Germany's homosexuals felt the impact of the new regime within weeks of Adolf Hitler's appointment as chancellor. In February 1933 police and Storm Troopers began enforcing February orders to shut same–sex bars and clubs and to stop the sale of all publications with sexual content. During the next several months, most gathering places for homosexual men and women closed, fundamentally disrupting their public lives.

Collage on the closing of gay and lesbian bars in Berlin, from Vienna newspaper Der Notschrei (The Cry for Help), March 4, 1933.

On May 6, 1933, Nazi student groups and sympathizers ransacked Magnus Hirschfeld's Institute for Sexual Science, Berlin's most visible symbol of sexual reform. Four days later, much of the institute's unique library was destroyed as part of a public book burning to destroy the "un–German spirit." Hirschfeld, then in Paris at the end of a three–year world tour, became an exile. His Scientific–Humanitarian Committee and other sexual rights organizations stopped their work in Germany.

Magnus Hirschfeld (1868-1935), a Jewish homosexual physician and internationally known sexologist, co-founded the Scientific-Humanitarian Committee in 1897 to advocate civil rights for Germany's homosexuals. For more than 30 years, Hirschfeld wrote articles, published journals, and gave public lectures in an effort to explain homosexuality and eliminate Paragraph 175. Berlin, 1928.

At Berlin's Opernplatz, the burning of books and other printed materials considered "un-German" by members of the SA and students from universities and colleges in Berlin. Germany, May 10, 1933.

Books on a truck before the May 10, 1933, book burning (note photo of Magnus Hirschfeld, center left).

The state's initial steps to restore law and order focused on professional criminals and "habitual sex offenders." The second category included not only men with two convictions under Paragraph 175, but also men expected "with a high degree of probability" to violate that law. Regulations issued in February 1934 ordered police surveillance of these individuals and authorized restrictions on their activities.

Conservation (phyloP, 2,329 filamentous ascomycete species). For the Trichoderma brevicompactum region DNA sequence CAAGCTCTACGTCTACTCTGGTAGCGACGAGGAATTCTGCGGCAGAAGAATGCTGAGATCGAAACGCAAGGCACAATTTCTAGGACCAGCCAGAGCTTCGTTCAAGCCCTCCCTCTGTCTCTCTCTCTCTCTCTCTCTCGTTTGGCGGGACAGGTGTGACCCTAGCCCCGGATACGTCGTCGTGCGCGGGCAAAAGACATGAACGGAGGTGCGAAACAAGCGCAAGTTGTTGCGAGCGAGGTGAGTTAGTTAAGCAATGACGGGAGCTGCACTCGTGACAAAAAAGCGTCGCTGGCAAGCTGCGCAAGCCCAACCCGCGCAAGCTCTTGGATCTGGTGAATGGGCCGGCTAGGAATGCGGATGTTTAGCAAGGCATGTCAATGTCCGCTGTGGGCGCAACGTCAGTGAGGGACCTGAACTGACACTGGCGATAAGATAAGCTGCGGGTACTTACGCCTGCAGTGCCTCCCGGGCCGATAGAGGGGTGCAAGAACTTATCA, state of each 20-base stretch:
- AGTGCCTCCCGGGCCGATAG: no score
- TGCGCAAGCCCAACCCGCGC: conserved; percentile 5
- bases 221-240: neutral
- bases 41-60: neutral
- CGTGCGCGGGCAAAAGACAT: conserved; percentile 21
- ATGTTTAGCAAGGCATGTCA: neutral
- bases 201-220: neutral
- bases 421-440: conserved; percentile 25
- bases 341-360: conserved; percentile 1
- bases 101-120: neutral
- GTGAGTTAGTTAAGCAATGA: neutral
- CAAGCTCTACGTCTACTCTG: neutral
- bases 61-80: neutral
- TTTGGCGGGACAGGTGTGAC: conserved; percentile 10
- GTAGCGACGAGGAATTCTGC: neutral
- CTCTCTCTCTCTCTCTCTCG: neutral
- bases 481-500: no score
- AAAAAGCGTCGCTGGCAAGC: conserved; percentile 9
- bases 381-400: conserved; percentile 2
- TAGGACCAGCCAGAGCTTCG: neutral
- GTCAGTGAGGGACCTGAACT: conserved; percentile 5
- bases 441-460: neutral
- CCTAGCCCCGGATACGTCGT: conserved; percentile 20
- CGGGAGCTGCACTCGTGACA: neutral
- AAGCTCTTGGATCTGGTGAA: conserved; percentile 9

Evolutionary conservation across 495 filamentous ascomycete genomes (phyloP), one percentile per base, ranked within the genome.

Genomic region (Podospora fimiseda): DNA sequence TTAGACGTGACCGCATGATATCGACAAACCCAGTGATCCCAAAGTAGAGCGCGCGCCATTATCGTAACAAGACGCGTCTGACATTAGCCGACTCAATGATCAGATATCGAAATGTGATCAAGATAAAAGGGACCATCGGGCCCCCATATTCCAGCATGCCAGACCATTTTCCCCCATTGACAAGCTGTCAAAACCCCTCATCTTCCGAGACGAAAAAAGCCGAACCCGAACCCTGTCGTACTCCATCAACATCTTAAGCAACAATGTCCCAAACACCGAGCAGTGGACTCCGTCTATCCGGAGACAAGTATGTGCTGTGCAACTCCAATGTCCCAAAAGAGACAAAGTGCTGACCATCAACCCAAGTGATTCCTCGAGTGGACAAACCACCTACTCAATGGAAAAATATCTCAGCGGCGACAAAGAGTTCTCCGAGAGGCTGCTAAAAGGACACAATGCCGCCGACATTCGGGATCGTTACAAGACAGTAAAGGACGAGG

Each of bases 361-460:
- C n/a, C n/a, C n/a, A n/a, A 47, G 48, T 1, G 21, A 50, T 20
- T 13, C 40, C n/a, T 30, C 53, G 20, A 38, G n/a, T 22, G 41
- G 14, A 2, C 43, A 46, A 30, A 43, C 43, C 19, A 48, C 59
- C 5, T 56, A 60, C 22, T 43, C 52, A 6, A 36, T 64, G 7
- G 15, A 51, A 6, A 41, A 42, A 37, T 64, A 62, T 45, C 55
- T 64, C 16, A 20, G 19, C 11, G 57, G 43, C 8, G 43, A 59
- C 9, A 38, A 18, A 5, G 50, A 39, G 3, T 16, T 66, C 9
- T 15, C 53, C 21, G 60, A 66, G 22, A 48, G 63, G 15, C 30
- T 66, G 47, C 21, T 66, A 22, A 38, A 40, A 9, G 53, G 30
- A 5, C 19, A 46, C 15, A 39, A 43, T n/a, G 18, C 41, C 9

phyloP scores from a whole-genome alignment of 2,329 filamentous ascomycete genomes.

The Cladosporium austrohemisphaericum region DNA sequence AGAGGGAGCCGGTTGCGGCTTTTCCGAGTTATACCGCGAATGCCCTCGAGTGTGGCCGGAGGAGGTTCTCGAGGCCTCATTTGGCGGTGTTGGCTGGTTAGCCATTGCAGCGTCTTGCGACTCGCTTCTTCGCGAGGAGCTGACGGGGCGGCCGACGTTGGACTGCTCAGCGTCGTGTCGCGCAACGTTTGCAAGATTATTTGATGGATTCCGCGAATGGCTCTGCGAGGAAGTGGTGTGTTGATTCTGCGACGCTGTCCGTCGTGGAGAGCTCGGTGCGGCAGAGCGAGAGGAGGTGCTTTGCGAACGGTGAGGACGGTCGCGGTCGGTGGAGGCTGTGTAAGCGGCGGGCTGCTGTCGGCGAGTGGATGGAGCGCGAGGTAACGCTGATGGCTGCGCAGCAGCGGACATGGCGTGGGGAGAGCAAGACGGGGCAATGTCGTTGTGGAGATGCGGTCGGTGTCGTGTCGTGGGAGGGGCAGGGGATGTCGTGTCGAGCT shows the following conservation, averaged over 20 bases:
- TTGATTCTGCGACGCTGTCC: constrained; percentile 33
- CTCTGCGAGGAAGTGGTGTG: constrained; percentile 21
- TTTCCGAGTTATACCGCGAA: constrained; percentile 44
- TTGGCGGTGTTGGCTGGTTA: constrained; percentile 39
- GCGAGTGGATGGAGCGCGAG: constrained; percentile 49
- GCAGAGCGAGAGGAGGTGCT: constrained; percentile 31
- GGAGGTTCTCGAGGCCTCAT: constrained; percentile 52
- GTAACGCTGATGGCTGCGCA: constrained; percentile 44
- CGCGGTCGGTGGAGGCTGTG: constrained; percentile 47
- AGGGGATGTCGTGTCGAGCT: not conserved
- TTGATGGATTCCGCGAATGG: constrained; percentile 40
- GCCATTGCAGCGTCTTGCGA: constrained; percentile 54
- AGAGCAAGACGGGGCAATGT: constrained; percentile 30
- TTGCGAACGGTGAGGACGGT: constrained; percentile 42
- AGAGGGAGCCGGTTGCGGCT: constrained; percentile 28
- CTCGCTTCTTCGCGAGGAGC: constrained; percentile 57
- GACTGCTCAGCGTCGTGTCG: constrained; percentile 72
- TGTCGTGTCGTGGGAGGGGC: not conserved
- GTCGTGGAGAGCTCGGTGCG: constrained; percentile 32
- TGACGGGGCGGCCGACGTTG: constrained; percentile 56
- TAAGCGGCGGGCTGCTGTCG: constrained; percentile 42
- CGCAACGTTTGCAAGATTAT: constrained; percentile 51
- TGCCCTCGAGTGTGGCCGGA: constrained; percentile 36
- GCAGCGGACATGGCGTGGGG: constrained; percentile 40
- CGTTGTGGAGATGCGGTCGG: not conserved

Police observation photograph of the Cascade Bar, Berlin, May 1938, from the files of the Gestapo's Special Section that handled homosexuality matters.

In October 1934, the Gestapo moved to gather information about homosexual men. Telegrams to all local police departments ordered that new or existing lists of men suspected of being homosexually active in their districts be forwarded to Gestapo Special Section II–1 in Berlin. A subsequent telegram requested that the lists indicate political affiliation, particularly membership in the Nazi Party.

The Berlin Gestapo radio-telegram for lists of suspected active homosexuals, as transcribed by the Police Radio Service for the chief of police in Dortmund, October 24, 1934. A week later, the Gestapo sought each suspect's date and place of birth; place of residence; occupation; membership in the Nazi Party or in a Nazi organization, including date joined and level of service; and "whether the person has been convicted by a court of homosexual activity or whether there have only been incidents."

The increasing police interest in the lives of homosexual men drove a few to emigrate where they could. The vast majority, however, began to conceal their homosexuality; many married. Others committed suicide.

Among the personal responses to the growing police attention to individual homosexual's lives was the "protective marriage" to give the appearance of conformity. Paul Otto (left) married the woman behind him with her full knowledge that his long-time partner was Harry (right). Berlin, 1937.


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